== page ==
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Think outside the Dundalk box


JOSEPH C. PALCZYNSKI wasn't even from Dundalk. But he holed up in Dundalk, and the tragic standoff didn't help the town's reputation.

Long the butt of drive-time humor, Dundalk could ill afford the media's prying eye at such a vulnerable moment. Swarmy on-air interviews with residents whose grammar was less than pristine and who appeared more worried about their homes than Palczynski's captives, reinforced the tired stereotype of Dundalk as a backwater full of yokels.

That's why "A Week in the Life of Dundalk," a photography show featuring more than 100 images of Dundalk's people, traditions and landmarks, "opens at a good time," says Pat Perry, the show's curator and a participant. "We could use the positive publicity."

The show, a collection of images shot by 22 photographers during last year's Fourth of July celebrations, captures a small town imbued with patriotism, a love of family and with strong ties to the water and steel industry.

Empty lawn chairs aligned along a parade route, a grizzled mill veteran, a local beauty queen -- in their own way these images perpetuate a different stereotype.

But that was the indirect goal of Jan Albert-Elliott who, as interim president of the Community College of Baltimore County at Dundalk, commissioned the show. She wanted Dundalk residents who viewed the exhibit "to be thrilled to see it," says Ms. Albert-Elliott, now senior director of extension centers for the Community Colleges of Baltimore County.

The upbeat photo show might help correct the "conflicted attitudes" harbored by many Dundalkians, Ms. Albert-Elliott suggests. "That was my hope, that some of the pride and some of the sturdiness of the community and the talent of the artists who work in that community [particularly] would come through."

Mr. Perry, as well, is conscious of esteem issues. "People here, especially the younger people, tend to have an inferiority complex," says Mr. Perry, manager of the college's media services department. "They're almost ashamed to admit that they're from here."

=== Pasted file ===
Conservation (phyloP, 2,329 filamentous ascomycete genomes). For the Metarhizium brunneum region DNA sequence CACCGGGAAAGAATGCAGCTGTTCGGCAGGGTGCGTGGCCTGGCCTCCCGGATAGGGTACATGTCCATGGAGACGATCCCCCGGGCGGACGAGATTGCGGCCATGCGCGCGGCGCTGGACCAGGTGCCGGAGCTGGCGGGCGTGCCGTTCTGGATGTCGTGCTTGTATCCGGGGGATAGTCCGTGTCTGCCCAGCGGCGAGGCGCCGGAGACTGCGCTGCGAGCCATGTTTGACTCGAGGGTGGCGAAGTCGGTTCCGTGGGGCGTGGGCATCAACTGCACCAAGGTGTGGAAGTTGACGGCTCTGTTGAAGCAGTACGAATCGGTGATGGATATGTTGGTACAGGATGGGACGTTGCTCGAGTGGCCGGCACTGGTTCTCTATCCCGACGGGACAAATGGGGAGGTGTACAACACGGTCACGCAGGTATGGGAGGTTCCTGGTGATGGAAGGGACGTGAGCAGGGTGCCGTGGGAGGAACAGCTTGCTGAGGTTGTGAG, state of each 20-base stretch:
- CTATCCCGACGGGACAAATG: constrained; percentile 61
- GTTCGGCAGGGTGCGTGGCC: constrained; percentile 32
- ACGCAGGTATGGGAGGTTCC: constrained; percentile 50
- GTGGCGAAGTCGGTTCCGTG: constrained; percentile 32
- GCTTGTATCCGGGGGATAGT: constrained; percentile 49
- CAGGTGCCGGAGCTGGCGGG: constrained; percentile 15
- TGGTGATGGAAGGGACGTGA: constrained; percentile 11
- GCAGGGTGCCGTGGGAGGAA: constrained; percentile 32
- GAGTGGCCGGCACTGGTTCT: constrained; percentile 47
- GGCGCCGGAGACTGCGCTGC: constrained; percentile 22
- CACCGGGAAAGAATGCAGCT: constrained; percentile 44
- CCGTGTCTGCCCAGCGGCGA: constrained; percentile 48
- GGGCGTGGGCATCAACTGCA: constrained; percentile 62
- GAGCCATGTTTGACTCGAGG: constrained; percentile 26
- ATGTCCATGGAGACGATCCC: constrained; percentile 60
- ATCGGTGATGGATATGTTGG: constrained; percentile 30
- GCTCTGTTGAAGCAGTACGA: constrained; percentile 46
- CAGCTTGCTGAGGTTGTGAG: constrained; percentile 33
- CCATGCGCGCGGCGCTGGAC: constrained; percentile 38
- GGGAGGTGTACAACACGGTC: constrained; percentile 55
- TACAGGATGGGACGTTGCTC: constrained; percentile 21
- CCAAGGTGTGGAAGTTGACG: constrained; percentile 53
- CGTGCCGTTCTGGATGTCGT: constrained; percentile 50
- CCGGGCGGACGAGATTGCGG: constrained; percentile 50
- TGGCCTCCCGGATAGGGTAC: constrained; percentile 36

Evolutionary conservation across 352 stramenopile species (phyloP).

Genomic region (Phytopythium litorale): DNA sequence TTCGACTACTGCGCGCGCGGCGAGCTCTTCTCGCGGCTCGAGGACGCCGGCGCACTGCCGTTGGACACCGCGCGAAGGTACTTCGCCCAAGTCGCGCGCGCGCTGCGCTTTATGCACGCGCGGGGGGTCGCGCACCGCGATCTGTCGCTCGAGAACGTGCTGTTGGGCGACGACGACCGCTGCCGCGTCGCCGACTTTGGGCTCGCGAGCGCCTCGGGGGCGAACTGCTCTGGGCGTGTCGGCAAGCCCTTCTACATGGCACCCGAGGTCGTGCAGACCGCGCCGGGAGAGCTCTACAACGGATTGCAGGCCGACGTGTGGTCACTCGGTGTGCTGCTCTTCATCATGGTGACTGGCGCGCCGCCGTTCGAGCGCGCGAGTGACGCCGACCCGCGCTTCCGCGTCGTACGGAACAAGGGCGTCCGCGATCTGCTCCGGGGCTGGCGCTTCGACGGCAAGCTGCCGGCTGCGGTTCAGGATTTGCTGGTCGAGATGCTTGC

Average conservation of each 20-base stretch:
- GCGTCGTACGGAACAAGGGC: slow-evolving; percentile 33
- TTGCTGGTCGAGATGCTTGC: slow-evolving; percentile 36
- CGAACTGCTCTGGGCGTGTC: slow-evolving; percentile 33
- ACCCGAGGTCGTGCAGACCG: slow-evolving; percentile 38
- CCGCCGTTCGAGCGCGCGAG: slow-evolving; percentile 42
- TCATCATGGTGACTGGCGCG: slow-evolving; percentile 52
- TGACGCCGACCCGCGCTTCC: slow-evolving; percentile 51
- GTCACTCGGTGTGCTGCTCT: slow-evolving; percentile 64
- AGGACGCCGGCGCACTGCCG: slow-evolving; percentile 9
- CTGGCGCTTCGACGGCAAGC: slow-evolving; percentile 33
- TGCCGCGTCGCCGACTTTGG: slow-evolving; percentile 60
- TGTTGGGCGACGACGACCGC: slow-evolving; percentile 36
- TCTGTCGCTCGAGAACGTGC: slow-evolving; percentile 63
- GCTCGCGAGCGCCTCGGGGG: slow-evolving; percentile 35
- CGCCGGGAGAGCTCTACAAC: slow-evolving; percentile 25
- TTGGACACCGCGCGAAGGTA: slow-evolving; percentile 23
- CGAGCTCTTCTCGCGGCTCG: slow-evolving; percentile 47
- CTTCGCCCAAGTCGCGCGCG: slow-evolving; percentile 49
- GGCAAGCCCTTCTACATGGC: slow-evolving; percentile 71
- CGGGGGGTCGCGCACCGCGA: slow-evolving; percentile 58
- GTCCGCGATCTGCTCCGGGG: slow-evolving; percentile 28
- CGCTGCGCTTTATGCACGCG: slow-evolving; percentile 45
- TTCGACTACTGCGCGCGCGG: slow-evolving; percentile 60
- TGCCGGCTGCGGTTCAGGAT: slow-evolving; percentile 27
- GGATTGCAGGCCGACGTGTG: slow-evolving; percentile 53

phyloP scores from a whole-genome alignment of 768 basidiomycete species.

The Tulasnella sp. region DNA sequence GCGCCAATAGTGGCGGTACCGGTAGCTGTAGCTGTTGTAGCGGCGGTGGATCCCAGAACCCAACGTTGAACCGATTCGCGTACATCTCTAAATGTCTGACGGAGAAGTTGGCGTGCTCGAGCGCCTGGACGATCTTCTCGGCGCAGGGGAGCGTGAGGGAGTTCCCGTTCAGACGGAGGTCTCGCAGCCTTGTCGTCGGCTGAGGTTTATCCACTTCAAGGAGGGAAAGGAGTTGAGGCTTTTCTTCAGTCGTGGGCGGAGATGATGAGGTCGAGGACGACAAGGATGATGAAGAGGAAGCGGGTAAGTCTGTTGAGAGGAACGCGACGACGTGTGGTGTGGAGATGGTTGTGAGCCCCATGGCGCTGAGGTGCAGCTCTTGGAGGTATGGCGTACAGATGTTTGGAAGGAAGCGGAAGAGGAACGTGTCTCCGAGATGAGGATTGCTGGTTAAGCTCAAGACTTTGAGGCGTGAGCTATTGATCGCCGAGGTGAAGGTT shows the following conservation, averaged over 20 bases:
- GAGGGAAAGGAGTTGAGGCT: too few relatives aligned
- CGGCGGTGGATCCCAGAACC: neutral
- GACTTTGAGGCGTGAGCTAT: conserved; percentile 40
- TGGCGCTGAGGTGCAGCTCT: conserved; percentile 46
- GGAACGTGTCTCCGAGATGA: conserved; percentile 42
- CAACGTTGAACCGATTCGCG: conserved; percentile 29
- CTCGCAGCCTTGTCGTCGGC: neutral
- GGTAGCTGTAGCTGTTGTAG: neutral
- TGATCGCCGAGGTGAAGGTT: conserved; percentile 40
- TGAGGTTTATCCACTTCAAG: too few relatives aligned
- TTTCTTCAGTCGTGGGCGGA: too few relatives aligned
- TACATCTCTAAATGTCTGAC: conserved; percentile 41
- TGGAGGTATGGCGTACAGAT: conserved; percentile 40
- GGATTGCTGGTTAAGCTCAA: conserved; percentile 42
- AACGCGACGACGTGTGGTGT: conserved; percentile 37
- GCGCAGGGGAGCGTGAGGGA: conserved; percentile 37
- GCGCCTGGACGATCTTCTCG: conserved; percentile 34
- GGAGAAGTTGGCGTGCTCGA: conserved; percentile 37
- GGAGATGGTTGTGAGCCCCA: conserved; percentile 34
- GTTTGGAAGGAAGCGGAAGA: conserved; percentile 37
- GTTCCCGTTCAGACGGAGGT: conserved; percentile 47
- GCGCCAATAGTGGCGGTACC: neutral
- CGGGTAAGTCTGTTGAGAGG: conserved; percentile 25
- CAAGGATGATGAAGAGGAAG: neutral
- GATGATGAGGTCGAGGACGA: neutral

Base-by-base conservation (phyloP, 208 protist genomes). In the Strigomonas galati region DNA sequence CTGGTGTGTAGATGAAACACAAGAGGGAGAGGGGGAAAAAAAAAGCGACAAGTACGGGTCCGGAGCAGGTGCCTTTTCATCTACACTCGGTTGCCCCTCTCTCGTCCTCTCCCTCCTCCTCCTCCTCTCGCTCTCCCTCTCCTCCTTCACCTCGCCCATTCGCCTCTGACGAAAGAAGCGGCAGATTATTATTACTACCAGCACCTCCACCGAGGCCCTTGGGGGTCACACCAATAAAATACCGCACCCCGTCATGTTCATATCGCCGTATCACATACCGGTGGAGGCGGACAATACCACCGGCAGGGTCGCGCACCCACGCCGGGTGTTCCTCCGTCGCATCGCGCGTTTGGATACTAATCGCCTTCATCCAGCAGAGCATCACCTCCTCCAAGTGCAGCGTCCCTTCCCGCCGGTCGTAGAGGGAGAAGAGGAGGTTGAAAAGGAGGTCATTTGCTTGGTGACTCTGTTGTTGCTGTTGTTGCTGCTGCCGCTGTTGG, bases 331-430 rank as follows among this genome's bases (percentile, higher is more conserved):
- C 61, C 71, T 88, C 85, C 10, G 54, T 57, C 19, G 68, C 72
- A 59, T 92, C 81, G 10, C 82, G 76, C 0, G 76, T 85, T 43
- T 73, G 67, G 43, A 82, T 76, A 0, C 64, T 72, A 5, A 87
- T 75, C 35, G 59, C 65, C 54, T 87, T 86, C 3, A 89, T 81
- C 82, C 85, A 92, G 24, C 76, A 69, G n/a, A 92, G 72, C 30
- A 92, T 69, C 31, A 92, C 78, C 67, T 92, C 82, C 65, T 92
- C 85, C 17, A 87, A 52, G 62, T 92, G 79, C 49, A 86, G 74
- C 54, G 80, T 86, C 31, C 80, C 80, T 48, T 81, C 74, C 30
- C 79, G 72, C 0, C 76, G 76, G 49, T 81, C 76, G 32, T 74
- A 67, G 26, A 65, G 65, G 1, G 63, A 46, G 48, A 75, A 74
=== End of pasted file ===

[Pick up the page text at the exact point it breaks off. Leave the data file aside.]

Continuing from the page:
Dave Parlett, an exhibit participant and professional photographer who grew up in Dundalk, knows the "Dundalk complex." As much as he respects his home town, Mr. Parlett, 41, worked hard to erase his Dundalk accent and elude blue-collar drudgery.

Growing up, "I saw a bunch of people going to work every day because they had to go to work," he says. Later in life, those elders often gave up on getting a degree because they "were told all their lives, 'You grew up in a blue-collar neighborhood, that's all you'll ever be,' " Parlett says.

He now lives in Pikesville, but his 18-year-old son, Shawn Parlett, remains in Dundalk and attends Dundalk High School. He participated in the project, too. Father and son found much to honor and record during that blistering week last July.

As an adjunct teacher of writing on Dundalk's community college campus 12 years ago, I met students in the grip of the Dundalk complex. Many of them older than I, they didn't think they could write. They weren't supposed to be able to write. They were from Dundalk.

But being from Dundalk was precisely why they were able to write stories so vivid they fairly breathed on you.

Talking to Charley Echols, at 82 the oldest photographer in the project, that same eloquence comes through: As he prowled his lifelong home last year, he looked for things that are still there, that he remembered from 50, 60 years ago, like the turntable bridge over Bear Creek.

Mr. Echols doesn't seem to have the Dundalk complex. Perhaps being able to remember your community in a bright light protects you from them.

A good reason for Dundalk residents and non-residents alike to see "A Week in the Life of Dundalk."

The photography show continues through May 1 in the Dundalk Gallery of CCBC Dundalk. For information, call 410-285-9792.

Stephanie Shapiro is a Sun features writer.

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